Hi all.

I have a Cort Special Series SP-3 electric guitar,

which is basically a copy of a Stratocaster.

I have an issue with tuning. I have a very good Korg electronic/digital

tuner, and when I tune the guitar, string by string, it looks

great (tunes well), but when I play the chords, it does not sound

like it is tuned properly. I use this tuner for my Martin DXM acoustic

guitar the same way, and the guitar sounds perfectly in tune when

I play chords. So, why wouldn't this be the case when I use it for

my electric guitar? Is it because the intonation is off? Or is it

basically because I have a cheap electric guitar? A local guitar shop

charges $50 for a full set-up on electric guitars. Is it worth it to get

a $50 set-up on a $100 guitar? Thanks in advance for answering all

my questions!


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It probably just needs intonated. If you have a phillips screw driver you can do it yourself with the tuner.

There are several ways to do it. Check the open string against the natural harmonic at the 12th fret, or check the open string against string fretted on the 12th.

If the natural harmonic or fretted string at the 12th is flat, the saddle needs to move up towards the nut (making the string length shorter). If it's sharp, move the saddle back (away from the nut)... making the string length longer. The open string and the fretted note should match each others' pitch when using the tuner.
Retune the open string after you move the saddle in either direction. It might take a little while, but you should be able to get it with no problem.
Ideally the intonation should be checked with the fretted note at the 12th fret because that's how you play, fretting the note. It's taught all over the place to check it using natural harmonics, but you don't really play a lot of natural harmonics regularly. Right or wrong, it just makes more sense to check it using the fretted note.

Save yourself the money and do it yourself. I used to be afraid to mess with intonation, but once you do it.

I'm sure there are a ton of YouTube videos on it.
You almost got that right, Craig. The 12th fret harmonic is always going to be an exact octave above the open note (assuming a good string). It's the fretted note at 12 that has to be compared with the open string pitch to set the intonation. Use your tuner, and move the saddle toward the neck if the fretted note is flat to the open string, and away if it is sharp.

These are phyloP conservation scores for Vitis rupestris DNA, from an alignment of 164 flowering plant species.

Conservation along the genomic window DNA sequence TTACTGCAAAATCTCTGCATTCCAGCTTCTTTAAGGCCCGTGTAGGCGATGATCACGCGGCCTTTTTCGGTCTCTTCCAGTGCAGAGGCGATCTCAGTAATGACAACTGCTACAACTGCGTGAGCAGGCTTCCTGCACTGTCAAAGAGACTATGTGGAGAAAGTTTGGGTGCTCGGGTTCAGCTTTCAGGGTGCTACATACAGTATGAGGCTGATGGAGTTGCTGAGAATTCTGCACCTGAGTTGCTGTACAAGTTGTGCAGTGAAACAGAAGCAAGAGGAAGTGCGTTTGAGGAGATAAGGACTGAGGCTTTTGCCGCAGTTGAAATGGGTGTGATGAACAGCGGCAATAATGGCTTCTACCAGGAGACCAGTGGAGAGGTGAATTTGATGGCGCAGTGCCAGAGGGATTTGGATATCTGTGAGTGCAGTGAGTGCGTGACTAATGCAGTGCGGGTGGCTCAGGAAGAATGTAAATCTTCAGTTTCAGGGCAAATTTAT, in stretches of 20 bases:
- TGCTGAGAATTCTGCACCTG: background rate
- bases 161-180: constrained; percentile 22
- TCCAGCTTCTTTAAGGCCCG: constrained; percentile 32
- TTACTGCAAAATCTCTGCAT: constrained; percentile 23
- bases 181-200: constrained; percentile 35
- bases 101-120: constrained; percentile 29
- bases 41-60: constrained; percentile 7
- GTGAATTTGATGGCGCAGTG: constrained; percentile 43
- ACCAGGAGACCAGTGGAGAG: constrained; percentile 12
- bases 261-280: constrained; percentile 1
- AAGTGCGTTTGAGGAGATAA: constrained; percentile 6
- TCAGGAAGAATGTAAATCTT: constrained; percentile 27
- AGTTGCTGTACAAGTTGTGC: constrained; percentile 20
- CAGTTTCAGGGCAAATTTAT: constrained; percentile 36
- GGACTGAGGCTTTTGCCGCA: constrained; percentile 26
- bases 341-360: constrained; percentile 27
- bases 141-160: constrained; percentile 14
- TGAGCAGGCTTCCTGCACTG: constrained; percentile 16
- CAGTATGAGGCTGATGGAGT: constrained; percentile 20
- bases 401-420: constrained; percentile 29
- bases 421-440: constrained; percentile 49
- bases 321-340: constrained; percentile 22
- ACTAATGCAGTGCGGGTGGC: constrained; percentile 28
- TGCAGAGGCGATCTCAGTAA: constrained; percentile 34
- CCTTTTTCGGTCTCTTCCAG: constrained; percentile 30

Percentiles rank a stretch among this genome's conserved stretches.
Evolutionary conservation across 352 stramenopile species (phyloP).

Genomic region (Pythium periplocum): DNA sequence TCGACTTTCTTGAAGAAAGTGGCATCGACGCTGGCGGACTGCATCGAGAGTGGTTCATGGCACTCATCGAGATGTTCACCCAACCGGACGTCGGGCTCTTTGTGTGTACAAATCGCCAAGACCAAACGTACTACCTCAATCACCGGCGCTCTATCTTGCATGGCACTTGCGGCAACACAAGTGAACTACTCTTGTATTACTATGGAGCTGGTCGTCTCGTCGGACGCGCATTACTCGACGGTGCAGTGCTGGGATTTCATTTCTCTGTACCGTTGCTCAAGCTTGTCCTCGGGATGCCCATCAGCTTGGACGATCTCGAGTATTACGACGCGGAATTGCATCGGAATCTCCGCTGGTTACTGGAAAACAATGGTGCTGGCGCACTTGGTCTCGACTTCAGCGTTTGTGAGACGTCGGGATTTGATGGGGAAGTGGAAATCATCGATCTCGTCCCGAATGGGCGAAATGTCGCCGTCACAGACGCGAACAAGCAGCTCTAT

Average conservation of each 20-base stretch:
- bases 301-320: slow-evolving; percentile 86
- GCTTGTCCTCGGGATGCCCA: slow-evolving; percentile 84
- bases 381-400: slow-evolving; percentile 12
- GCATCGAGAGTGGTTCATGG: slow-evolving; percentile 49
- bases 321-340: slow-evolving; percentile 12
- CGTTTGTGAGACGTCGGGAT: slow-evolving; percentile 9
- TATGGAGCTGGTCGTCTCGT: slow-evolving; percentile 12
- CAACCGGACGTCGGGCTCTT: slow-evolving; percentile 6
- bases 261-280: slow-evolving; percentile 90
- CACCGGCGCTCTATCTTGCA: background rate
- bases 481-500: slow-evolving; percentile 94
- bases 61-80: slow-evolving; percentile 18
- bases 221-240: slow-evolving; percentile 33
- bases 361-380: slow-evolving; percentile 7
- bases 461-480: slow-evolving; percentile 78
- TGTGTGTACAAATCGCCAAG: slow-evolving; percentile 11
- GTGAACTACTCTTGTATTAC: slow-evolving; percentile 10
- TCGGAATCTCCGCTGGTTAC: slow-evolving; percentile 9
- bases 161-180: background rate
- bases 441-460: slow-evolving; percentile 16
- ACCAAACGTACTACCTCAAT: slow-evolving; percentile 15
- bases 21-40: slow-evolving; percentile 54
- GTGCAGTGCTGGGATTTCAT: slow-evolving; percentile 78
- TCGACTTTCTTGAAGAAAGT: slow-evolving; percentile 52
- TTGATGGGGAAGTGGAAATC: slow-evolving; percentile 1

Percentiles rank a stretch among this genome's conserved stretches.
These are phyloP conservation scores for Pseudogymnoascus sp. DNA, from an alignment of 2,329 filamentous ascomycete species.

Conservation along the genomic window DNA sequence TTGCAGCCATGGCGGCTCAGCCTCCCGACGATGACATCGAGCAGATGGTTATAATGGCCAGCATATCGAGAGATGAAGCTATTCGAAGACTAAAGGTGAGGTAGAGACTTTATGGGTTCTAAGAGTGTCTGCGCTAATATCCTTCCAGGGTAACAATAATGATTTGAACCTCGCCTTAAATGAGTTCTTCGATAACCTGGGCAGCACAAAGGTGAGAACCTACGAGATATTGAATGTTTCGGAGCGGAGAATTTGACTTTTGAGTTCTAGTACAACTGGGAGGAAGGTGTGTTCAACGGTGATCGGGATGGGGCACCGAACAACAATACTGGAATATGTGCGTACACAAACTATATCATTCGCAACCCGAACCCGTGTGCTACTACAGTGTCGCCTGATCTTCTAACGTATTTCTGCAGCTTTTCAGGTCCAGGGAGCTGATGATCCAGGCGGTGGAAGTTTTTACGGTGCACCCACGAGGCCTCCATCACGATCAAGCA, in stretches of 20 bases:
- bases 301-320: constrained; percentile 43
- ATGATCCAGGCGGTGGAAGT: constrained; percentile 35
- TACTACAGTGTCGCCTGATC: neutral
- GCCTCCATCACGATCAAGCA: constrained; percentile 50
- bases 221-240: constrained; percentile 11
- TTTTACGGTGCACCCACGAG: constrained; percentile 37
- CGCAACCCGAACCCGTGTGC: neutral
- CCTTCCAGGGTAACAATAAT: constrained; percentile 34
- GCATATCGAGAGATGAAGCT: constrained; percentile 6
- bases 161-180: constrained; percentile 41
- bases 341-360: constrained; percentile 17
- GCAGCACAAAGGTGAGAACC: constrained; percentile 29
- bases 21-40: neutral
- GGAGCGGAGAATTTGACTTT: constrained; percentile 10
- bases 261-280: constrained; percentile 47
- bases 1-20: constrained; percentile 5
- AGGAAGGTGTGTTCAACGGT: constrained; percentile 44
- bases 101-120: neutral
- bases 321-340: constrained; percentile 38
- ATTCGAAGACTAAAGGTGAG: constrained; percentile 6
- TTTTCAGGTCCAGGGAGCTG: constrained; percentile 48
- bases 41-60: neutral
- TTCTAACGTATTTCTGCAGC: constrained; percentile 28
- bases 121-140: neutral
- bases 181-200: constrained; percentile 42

It can also be a poorly set up nut (string slots too high).
I dont recommend you try to fix this aspect yourself without the correct tools and knowledge.
LISTEN TO GREG AND JEFF, they are on the money here . The nut and bridge are both critical Len
Quote: "LISTEN TO GREG AND JEFF, they are on the money here". Yup, I'll concur with that. File the nut till the strings barely clear the first fret when you fret them at the third fret, increasing the clearance slightly as you work your way from e to E. Work slowly, and check the clearance often, it's easy to file the slot a bit too far down, ruining the nut (don't ask me how I know that)
When the nut is finished, set the intonation like Greg said, and you're good to go.

Hi Mike, What's with the "pandora charms" and "pandora jewelry" links in your post?

One thing I would add to your post is that every once in a while, it is helpful to tune to pitch using a pitch pipe, tuner or piano. Most of us tend to tune up rather than down with the net result that our guitars tend to get tuned higher over time.

Personally, I prefer to tune the A string to a source then tune the rest as you explained ( play a lot of drop D so I tune it as needed ). It allows me to tweek everything just a bit so the B string sounds OK to me. I struggle with the B string.
OH yeah, I think you meant to use and E instead of an A in that last line so it would read "...back up to the 5 fret on the B string to give ourselves an E...." .

+1 on what Jeff H said. Without seeing the instrument, I bet the nut slots need adjusted (as they do on most new instruments regardless of price).

You will need a set of specialized & gauged nut files to do this correctly and it's almost 99.9% guaranteed that on your first try you'll do it wrong, just as all of us have done in the beginning (and still do sometimes). The files will run you WAY more than the setup price you quoted.

The price of a full setup on almost any guitar is definitely worth the expense. Actually, the less expensive the guitar; the more it will benefit.